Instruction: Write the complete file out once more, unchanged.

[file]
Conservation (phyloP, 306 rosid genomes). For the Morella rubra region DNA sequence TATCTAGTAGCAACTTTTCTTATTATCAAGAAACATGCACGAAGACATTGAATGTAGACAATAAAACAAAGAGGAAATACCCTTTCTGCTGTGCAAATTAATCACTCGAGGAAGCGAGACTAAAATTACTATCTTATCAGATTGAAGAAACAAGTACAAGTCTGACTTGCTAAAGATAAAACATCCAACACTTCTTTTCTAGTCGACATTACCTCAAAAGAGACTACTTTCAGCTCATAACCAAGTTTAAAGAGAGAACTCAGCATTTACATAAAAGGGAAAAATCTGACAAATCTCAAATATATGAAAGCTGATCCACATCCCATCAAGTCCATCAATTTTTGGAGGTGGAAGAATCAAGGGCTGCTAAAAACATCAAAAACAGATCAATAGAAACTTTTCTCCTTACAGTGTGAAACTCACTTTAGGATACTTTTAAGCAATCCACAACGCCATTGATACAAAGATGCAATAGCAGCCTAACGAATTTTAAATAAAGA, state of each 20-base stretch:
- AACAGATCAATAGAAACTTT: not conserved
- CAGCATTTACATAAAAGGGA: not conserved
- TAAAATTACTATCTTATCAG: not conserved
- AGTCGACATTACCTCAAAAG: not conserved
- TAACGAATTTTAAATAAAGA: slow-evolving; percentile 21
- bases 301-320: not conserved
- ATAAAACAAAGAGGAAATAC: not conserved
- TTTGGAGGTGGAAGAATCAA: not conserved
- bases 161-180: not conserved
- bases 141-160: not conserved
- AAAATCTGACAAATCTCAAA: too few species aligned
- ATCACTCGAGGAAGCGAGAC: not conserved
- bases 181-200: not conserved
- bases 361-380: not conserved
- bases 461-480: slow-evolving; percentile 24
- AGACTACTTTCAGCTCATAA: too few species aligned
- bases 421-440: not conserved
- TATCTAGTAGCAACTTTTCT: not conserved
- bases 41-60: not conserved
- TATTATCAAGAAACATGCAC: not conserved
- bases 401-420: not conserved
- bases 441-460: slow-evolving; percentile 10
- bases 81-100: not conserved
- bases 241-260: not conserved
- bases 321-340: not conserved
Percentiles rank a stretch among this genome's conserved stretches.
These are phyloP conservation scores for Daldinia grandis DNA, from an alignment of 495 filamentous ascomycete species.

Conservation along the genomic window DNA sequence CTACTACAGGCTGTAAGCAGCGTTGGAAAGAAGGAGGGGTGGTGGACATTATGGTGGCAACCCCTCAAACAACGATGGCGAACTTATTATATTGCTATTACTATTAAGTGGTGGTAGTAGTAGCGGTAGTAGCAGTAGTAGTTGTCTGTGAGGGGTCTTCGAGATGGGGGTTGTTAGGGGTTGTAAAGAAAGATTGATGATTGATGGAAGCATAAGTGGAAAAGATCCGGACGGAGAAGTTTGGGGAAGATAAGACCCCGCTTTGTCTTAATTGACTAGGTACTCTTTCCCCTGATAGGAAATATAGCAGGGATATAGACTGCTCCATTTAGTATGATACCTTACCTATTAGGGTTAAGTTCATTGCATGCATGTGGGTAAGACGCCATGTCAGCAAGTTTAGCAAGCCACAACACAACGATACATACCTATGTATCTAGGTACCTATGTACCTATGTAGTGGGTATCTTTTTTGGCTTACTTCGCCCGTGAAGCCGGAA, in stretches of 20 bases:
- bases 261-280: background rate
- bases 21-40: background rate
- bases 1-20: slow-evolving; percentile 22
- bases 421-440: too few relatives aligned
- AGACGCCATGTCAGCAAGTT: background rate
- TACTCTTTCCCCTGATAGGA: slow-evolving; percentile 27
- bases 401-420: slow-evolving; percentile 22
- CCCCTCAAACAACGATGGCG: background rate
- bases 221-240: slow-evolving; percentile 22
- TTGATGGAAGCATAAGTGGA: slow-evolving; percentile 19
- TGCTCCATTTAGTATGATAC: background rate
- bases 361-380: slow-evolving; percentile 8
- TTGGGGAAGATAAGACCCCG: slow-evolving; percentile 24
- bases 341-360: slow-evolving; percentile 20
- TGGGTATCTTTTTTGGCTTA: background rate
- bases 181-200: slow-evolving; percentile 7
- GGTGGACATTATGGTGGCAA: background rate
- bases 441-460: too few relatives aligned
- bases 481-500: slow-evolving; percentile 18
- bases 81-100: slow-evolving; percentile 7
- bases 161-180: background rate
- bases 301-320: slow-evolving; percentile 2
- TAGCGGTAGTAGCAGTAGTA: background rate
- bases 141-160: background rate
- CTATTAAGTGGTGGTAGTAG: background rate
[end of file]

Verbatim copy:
Conservation (phyloP, 306 rosid genomes). For the Morella rubra region DNA sequence TATCTAGTAGCAACTTTTCTTATTATCAAGAAACATGCACGAAGACATTGAATGTAGACAATAAAACAAAGAGGAAATACCCTTTCTGCTGTGCAAATTAATCACTCGAGGAAGCGAGACTAAAATTACTATCTTATCAGATTGAAGAAACAAGTACAAGTCTGACTTGCTAAAGATAAAACATCCAACACTTCTTTTCTAGTCGACATTACCTCAAAAGAGACTACTTTCAGCTCATAACCAAGTTTAAAGAGAGAACTCAGCATTTACATAAAAGGGAAAAATCTGACAAATCTCAAATATATGAAAGCTGATCCACATCCCATCAAGTCCATCAATTTTTGGAGGTGGAAGAATCAAGGGCTGCTAAAAACATCAAAAACAGATCAATAGAAACTTTTCTCCTTACAGTGTGAAACTCACTTTAGGATACTTTTAAGCAATCCACAACGCCATTGATACAAAGATGCAATAGCAGCCTAACGAATTTTAAATAAAGA, state of each 20-base stretch:
- AACAGATCAATAGAAACTTT: not conserved
- CAGCATTTACATAAAAGGGA: not conserved
- TAAAATTACTATCTTATCAG: not conserved
- AGTCGACATTACCTCAAAAG: not conserved
- TAACGAATTTTAAATAAAGA: slow-evolving; percentile 21
- bases 301-320: not conserved
- ATAAAACAAAGAGGAAATAC: not conserved
- TTTGGAGGTGGAAGAATCAA: not conserved
- bases 161-180: not conserved
- bases 141-160: not conserved
- AAAATCTGACAAATCTCAAA: too few species aligned
- ATCACTCGAGGAAGCGAGAC: not conserved
- bases 181-200: not conserved
- bases 361-380: not conserved
- bases 461-480: slow-evolving; percentile 24
- AGACTACTTTCAGCTCATAA: too few species aligned
- bases 421-440: not conserved
- TATCTAGTAGCAACTTTTCT: not conserved
- bases 41-60: not conserved
- TATTATCAAGAAACATGCAC: not conserved
- bases 401-420: not conserved
- bases 441-460: slow-evolving; percentile 10
- bases 81-100: not conserved
- bases 241-260: not conserved
- bases 321-340: not conserved
Percentiles rank a stretch among this genome's conserved stretches.
These are phyloP conservation scores for Daldinia grandis DNA, from an alignment of 495 filamentous ascomycete species.

Conservation along the genomic window DNA sequence CTACTACAGGCTGTAAGCAGCGTTGGAAAGAAGGAGGGGTGGTGGACATTATGGTGGCAACCCCTCAAACAACGATGGCGAACTTATTATATTGCTATTACTATTAAGTGGTGGTAGTAGTAGCGGTAGTAGCAGTAGTAGTTGTCTGTGAGGGGTCTTCGAGATGGGGGTTGTTAGGGGTTGTAAAGAAAGATTGATGATTGATGGAAGCATAAGTGGAAAAGATCCGGACGGAGAAGTTTGGGGAAGATAAGACCCCGCTTTGTCTTAATTGACTAGGTACTCTTTCCCCTGATAGGAAATATAGCAGGGATATAGACTGCTCCATTTAGTATGATACCTTACCTATTAGGGTTAAGTTCATTGCATGCATGTGGGTAAGACGCCATGTCAGCAAGTTTAGCAAGCCACAACACAACGATACATACCTATGTATCTAGGTACCTATGTACCTATGTAGTGGGTATCTTTTTTGGCTTACTTCGCCCGTGAAGCCGGAA, in stretches of 20 bases:
- bases 261-280: background rate
- bases 21-40: background rate
- bases 1-20: slow-evolving; percentile 22
- bases 421-440: too few relatives aligned
- AGACGCCATGTCAGCAAGTT: background rate
- TACTCTTTCCCCTGATAGGA: slow-evolving; percentile 27
- bases 401-420: slow-evolving; percentile 22
- CCCCTCAAACAACGATGGCG: background rate
- bases 221-240: slow-evolving; percentile 22
- TTGATGGAAGCATAAGTGGA: slow-evolving; percentile 19
- TGCTCCATTTAGTATGATAC: background rate
- bases 361-380: slow-evolving; percentile 8
- TTGGGGAAGATAAGACCCCG: slow-evolving; percentile 24
- bases 341-360: slow-evolving; percentile 20
- TGGGTATCTTTTTTGGCTTA: background rate
- bases 181-200: slow-evolving; percentile 7
- GGTGGACATTATGGTGGCAA: background rate
- bases 441-460: too few relatives aligned
- bases 481-500: slow-evolving; percentile 18
- bases 81-100: slow-evolving; percentile 7
- bases 161-180: background rate
- bases 301-320: slow-evolving; percentile 2
- TAGCGGTAGTAGCAGTAGTA: background rate
- bases 141-160: background rate
- CTATTAAGTGGTGGTAGTAG: background rate